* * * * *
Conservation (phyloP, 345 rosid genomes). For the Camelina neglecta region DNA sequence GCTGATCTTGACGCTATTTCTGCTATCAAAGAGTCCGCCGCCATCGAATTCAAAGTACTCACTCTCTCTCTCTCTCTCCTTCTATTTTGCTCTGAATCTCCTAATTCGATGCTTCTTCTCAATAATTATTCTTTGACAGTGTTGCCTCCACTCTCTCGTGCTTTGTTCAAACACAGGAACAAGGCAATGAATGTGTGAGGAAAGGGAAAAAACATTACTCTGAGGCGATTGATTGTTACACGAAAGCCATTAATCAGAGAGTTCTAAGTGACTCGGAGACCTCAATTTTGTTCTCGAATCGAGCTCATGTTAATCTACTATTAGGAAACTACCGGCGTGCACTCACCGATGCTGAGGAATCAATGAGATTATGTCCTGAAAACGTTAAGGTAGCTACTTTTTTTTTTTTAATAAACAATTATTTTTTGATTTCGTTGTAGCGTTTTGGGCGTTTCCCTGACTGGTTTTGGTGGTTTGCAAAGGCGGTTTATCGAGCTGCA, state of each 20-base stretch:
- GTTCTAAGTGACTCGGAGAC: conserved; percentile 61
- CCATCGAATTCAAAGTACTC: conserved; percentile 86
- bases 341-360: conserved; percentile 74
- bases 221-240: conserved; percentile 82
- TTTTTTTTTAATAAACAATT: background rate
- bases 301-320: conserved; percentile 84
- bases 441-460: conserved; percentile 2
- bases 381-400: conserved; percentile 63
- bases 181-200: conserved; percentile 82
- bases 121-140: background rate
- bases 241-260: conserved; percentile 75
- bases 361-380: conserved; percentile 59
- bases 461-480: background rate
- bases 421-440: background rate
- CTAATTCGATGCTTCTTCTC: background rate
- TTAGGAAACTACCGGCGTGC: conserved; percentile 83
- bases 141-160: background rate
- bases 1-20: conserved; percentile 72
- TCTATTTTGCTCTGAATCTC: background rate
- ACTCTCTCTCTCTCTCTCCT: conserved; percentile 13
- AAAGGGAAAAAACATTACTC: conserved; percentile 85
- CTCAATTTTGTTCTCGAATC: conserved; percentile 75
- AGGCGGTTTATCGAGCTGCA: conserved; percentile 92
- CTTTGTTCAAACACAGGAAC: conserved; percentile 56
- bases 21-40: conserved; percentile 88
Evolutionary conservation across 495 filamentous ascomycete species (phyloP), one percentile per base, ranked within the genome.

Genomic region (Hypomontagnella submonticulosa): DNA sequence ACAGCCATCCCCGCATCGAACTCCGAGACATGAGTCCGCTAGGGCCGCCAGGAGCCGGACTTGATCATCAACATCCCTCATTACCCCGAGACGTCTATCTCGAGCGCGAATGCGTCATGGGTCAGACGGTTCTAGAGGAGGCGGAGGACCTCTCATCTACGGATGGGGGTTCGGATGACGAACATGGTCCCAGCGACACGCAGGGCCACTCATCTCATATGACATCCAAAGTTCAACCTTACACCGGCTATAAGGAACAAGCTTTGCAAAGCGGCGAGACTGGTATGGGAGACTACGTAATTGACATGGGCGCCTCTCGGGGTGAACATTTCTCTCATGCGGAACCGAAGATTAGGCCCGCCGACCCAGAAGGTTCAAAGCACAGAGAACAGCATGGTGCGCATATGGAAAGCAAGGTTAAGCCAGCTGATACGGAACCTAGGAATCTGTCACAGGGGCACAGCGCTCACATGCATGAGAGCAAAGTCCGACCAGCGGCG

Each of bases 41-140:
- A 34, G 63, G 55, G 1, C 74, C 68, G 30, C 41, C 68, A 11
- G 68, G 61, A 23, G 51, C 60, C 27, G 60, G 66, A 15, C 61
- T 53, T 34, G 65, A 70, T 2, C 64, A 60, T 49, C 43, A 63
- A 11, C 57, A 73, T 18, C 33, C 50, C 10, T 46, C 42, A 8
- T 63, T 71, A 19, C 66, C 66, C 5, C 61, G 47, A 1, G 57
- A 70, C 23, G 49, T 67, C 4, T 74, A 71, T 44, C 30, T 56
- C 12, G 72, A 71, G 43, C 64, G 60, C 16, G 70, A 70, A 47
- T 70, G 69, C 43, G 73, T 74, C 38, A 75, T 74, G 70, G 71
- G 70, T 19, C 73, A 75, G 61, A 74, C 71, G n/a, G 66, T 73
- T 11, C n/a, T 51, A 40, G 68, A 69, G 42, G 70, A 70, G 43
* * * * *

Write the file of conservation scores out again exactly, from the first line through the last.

Conservation (phyloP, 345 rosid genomes). For the Camelina neglecta region DNA sequence GCTGATCTTGACGCTATTTCTGCTATCAAAGAGTCCGCCGCCATCGAATTCAAAGTACTCACTCTCTCTCTCTCTCTCCTTCTATTTTGCTCTGAATCTCCTAATTCGATGCTTCTTCTCAATAATTATTCTTTGACAGTGTTGCCTCCACTCTCTCGTGCTTTGTTCAAACACAGGAACAAGGCAATGAATGTGTGAGGAAAGGGAAAAAACATTACTCTGAGGCGATTGATTGTTACACGAAAGCCATTAATCAGAGAGTTCTAAGTGACTCGGAGACCTCAATTTTGTTCTCGAATCGAGCTCATGTTAATCTACTATTAGGAAACTACCGGCGTGCACTCACCGATGCTGAGGAATCAATGAGATTATGTCCTGAAAACGTTAAGGTAGCTACTTTTTTTTTTTTAATAAACAATTATTTTTTGATTTCGTTGTAGCGTTTTGGGCGTTTCCCTGACTGGTTTTGGTGGTTTGCAAAGGCGGTTTATCGAGCTGCA, state of each 20-base stretch:
- GTTCTAAGTGACTCGGAGAC: conserved; percentile 61
- CCATCGAATTCAAAGTACTC: conserved; percentile 86
- bases 341-360: conserved; percentile 74
- bases 221-240: conserved; percentile 82
- TTTTTTTTTAATAAACAATT: background rate
- bases 301-320: conserved; percentile 84
- bases 441-460: conserved; percentile 2
- bases 381-400: conserved; percentile 63
- bases 181-200: conserved; percentile 82
- bases 121-140: background rate
- bases 241-260: conserved; percentile 75
- bases 361-380: conserved; percentile 59
- bases 461-480: background rate
- bases 421-440: background rate
- CTAATTCGATGCTTCTTCTC: background rate
- TTAGGAAACTACCGGCGTGC: conserved; percentile 83
- bases 141-160: background rate
- bases 1-20: conserved; percentile 72
- TCTATTTTGCTCTGAATCTC: background rate
- ACTCTCTCTCTCTCTCTCCT: conserved; percentile 13
- AAAGGGAAAAAACATTACTC: conserved; percentile 85
- CTCAATTTTGTTCTCGAATC: conserved; percentile 75
- AGGCGGTTTATCGAGCTGCA: conserved; percentile 92
- CTTTGTTCAAACACAGGAAC: conserved; percentile 56
- bases 21-40: conserved; percentile 88
Evolutionary conservation across 495 filamentous ascomycete species (phyloP), one percentile per base, ranked within the genome.

Genomic region (Hypomontagnella submonticulosa): DNA sequence ACAGCCATCCCCGCATCGAACTCCGAGACATGAGTCCGCTAGGGCCGCCAGGAGCCGGACTTGATCATCAACATCCCTCATTACCCCGAGACGTCTATCTCGAGCGCGAATGCGTCATGGGTCAGACGGTTCTAGAGGAGGCGGAGGACCTCTCATCTACGGATGGGGGTTCGGATGACGAACATGGTCCCAGCGACACGCAGGGCCACTCATCTCATATGACATCCAAAGTTCAACCTTACACCGGCTATAAGGAACAAGCTTTGCAAAGCGGCGAGACTGGTATGGGAGACTACGTAATTGACATGGGCGCCTCTCGGGGTGAACATTTCTCTCATGCGGAACCGAAGATTAGGCCCGCCGACCCAGAAGGTTCAAAGCACAGAGAACAGCATGGTGCGCATATGGAAAGCAAGGTTAAGCCAGCTGATACGGAACCTAGGAATCTGTCACAGGGGCACAGCGCTCACATGCATGAGAGCAAAGTCCGACCAGCGGCG

Each of bases 41-140:
- A 34, G 63, G 55, G 1, C 74, C 68, G 30, C 41, C 68, A 11
- G 68, G 61, A 23, G 51, C 60, C 27, G 60, G 66, A 15, C 61
- T 53, T 34, G 65, A 70, T 2, C 64, A 60, T 49, C 43, A 63
- A 11, C 57, A 73, T 18, C 33, C 50, C 10, T 46, C 42, A 8
- T 63, T 71, A 19, C 66, C 66, C 5, C 61, G 47, A 1, G 57
- A 70, C 23, G 49, T 67, C 4, T 74, A 71, T 44, C 30, T 56
- C 12, G 72, A 71, G 43, C 64, G 60, C 16, G 70, A 70, A 47
- T 70, G 69, C 43, G 73, T 74, C 38, A 75, T 74, G 70, G 71
- G 70, T 19, C 73, A 75, G 61, A 74, C 71, G n/a, G 66, T 73
- T 11, C n/a, T 51, A 40, G 68, A 69, G 42, G 70, A 70, G 43